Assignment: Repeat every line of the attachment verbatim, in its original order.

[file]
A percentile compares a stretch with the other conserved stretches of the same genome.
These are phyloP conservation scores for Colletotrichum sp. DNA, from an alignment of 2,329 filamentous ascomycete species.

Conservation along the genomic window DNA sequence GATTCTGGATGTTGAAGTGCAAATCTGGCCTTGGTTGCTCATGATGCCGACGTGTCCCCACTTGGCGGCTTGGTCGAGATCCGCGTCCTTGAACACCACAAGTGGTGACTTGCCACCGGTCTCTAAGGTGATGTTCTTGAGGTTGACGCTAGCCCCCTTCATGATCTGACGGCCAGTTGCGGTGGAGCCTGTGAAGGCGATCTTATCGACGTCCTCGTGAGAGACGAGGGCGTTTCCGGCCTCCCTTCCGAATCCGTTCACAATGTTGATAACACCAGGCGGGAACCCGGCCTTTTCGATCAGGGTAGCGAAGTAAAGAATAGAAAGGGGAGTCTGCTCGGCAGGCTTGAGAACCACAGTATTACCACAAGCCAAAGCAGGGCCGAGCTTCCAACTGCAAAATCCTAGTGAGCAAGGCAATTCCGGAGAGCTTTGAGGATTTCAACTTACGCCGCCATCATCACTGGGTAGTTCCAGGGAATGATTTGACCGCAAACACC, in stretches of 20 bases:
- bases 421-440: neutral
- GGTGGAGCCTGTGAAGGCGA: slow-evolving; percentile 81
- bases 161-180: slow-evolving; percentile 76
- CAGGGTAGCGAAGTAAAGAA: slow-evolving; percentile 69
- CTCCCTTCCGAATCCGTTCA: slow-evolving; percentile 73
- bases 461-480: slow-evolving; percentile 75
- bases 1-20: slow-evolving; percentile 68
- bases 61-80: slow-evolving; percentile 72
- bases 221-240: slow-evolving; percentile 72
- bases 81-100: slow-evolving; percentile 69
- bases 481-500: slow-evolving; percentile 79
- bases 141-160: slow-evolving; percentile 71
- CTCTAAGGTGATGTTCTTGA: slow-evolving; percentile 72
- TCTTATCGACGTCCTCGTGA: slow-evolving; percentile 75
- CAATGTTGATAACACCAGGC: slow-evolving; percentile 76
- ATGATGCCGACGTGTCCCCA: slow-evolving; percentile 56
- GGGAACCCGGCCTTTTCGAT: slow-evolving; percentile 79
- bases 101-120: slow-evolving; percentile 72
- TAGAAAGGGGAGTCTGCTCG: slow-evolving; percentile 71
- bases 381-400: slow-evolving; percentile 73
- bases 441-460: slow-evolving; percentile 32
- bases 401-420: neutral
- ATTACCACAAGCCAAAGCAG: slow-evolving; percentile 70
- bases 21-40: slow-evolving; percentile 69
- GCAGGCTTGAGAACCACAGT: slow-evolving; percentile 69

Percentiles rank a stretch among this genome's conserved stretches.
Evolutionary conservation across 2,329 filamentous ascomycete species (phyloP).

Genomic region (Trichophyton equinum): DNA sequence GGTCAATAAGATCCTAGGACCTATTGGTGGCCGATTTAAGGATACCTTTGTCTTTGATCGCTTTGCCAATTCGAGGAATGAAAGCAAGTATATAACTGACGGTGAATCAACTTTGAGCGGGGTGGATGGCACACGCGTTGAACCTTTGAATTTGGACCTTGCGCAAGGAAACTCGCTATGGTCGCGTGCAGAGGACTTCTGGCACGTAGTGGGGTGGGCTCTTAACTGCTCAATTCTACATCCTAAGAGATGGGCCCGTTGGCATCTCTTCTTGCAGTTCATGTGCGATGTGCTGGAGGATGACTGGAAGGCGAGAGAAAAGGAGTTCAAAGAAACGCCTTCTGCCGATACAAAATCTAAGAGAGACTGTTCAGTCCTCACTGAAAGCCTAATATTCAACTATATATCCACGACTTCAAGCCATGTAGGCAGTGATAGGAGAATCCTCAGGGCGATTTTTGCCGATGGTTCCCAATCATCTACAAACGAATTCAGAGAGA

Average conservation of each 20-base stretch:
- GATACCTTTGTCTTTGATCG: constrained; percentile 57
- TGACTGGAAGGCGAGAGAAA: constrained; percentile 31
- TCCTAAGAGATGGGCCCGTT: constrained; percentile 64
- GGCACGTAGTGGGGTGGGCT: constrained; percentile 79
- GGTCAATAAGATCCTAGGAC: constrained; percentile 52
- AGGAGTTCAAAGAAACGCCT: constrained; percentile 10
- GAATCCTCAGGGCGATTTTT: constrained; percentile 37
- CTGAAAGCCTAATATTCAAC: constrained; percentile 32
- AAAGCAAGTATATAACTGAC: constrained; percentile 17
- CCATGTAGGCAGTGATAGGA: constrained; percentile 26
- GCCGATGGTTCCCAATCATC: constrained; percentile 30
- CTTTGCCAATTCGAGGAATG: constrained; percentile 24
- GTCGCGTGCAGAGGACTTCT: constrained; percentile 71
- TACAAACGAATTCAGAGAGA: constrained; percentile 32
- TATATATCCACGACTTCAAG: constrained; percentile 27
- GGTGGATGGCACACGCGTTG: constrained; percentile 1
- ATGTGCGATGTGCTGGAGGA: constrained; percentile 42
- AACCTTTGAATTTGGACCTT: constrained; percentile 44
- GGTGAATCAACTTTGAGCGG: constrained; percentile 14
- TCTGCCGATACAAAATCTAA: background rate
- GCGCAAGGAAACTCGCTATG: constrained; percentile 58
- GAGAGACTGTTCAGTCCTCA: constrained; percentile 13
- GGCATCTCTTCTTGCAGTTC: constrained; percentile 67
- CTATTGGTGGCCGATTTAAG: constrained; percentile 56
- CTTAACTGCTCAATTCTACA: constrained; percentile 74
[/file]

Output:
A percentile compares a stretch with the other conserved stretches of the same genome.
These are phyloP conservation scores for Colletotrichum sp. DNA, from an alignment of 2,329 filamentous ascomycete species.

Conservation along the genomic window DNA sequence GATTCTGGATGTTGAAGTGCAAATCTGGCCTTGGTTGCTCATGATGCCGACGTGTCCCCACTTGGCGGCTTGGTCGAGATCCGCGTCCTTGAACACCACAAGTGGTGACTTGCCACCGGTCTCTAAGGTGATGTTCTTGAGGTTGACGCTAGCCCCCTTCATGATCTGACGGCCAGTTGCGGTGGAGCCTGTGAAGGCGATCTTATCGACGTCCTCGTGAGAGACGAGGGCGTTTCCGGCCTCCCTTCCGAATCCGTTCACAATGTTGATAACACCAGGCGGGAACCCGGCCTTTTCGATCAGGGTAGCGAAGTAAAGAATAGAAAGGGGAGTCTGCTCGGCAGGCTTGAGAACCACAGTATTACCACAAGCCAAAGCAGGGCCGAGCTTCCAACTGCAAAATCCTAGTGAGCAAGGCAATTCCGGAGAGCTTTGAGGATTTCAACTTACGCCGCCATCATCACTGGGTAGTTCCAGGGAATGATTTGACCGCAAACACC, in stretches of 20 bases:
- bases 421-440: neutral
- GGTGGAGCCTGTGAAGGCGA: slow-evolving; percentile 81
- bases 161-180: slow-evolving; percentile 76
- CAGGGTAGCGAAGTAAAGAA: slow-evolving; percentile 69
- CTCCCTTCCGAATCCGTTCA: slow-evolving; percentile 73
- bases 461-480: slow-evolving; percentile 75
- bases 1-20: slow-evolving; percentile 68
- bases 61-80: slow-evolving; percentile 72
- bases 221-240: slow-evolving; percentile 72
- bases 81-100: slow-evolving; percentile 69
- bases 481-500: slow-evolving; percentile 79
- bases 141-160: slow-evolving; percentile 71
- CTCTAAGGTGATGTTCTTGA: slow-evolving; percentile 72
- TCTTATCGACGTCCTCGTGA: slow-evolving; percentile 75
- CAATGTTGATAACACCAGGC: slow-evolving; percentile 76
- ATGATGCCGACGTGTCCCCA: slow-evolving; percentile 56
- GGGAACCCGGCCTTTTCGAT: slow-evolving; percentile 79
- bases 101-120: slow-evolving; percentile 72
- TAGAAAGGGGAGTCTGCTCG: slow-evolving; percentile 71
- bases 381-400: slow-evolving; percentile 73
- bases 441-460: slow-evolving; percentile 32
- bases 401-420: neutral
- ATTACCACAAGCCAAAGCAG: slow-evolving; percentile 70
- bases 21-40: slow-evolving; percentile 69
- GCAGGCTTGAGAACCACAGT: slow-evolving; percentile 69

Percentiles rank a stretch among this genome's conserved stretches.
Evolutionary conservation across 2,329 filamentous ascomycete species (phyloP).

Genomic region (Trichophyton equinum): DNA sequence GGTCAATAAGATCCTAGGACCTATTGGTGGCCGATTTAAGGATACCTTTGTCTTTGATCGCTTTGCCAATTCGAGGAATGAAAGCAAGTATATAACTGACGGTGAATCAACTTTGAGCGGGGTGGATGGCACACGCGTTGAACCTTTGAATTTGGACCTTGCGCAAGGAAACTCGCTATGGTCGCGTGCAGAGGACTTCTGGCACGTAGTGGGGTGGGCTCTTAACTGCTCAATTCTACATCCTAAGAGATGGGCCCGTTGGCATCTCTTCTTGCAGTTCATGTGCGATGTGCTGGAGGATGACTGGAAGGCGAGAGAAAAGGAGTTCAAAGAAACGCCTTCTGCCGATACAAAATCTAAGAGAGACTGTTCAGTCCTCACTGAAAGCCTAATATTCAACTATATATCCACGACTTCAAGCCATGTAGGCAGTGATAGGAGAATCCTCAGGGCGATTTTTGCCGATGGTTCCCAATCATCTACAAACGAATTCAGAGAGA

Average conservation of each 20-base stretch:
- GATACCTTTGTCTTTGATCG: constrained; percentile 57
- TGACTGGAAGGCGAGAGAAA: constrained; percentile 31
- TCCTAAGAGATGGGCCCGTT: constrained; percentile 64
- GGCACGTAGTGGGGTGGGCT: constrained; percentile 79
- GGTCAATAAGATCCTAGGAC: constrained; percentile 52
- AGGAGTTCAAAGAAACGCCT: constrained; percentile 10
- GAATCCTCAGGGCGATTTTT: constrained; percentile 37
- CTGAAAGCCTAATATTCAAC: constrained; percentile 32
- AAAGCAAGTATATAACTGAC: constrained; percentile 17
- CCATGTAGGCAGTGATAGGA: constrained; percentile 26
- GCCGATGGTTCCCAATCATC: constrained; percentile 30
- CTTTGCCAATTCGAGGAATG: constrained; percentile 24
- GTCGCGTGCAGAGGACTTCT: constrained; percentile 71
- TACAAACGAATTCAGAGAGA: constrained; percentile 32
- TATATATCCACGACTTCAAG: constrained; percentile 27
- GGTGGATGGCACACGCGTTG: constrained; percentile 1
- ATGTGCGATGTGCTGGAGGA: constrained; percentile 42
- AACCTTTGAATTTGGACCTT: constrained; percentile 44
- GGTGAATCAACTTTGAGCGG: constrained; percentile 14
- TCTGCCGATACAAAATCTAA: background rate
- GCGCAAGGAAACTCGCTATG: constrained; percentile 58
- GAGAGACTGTTCAGTCCTCA: constrained; percentile 13
- GGCATCTCTTCTTGCAGTTC: constrained; percentile 67
- CTATTGGTGGCCGATTTAAG: constrained; percentile 56
- CTTAACTGCTCAATTCTACA: constrained; percentile 74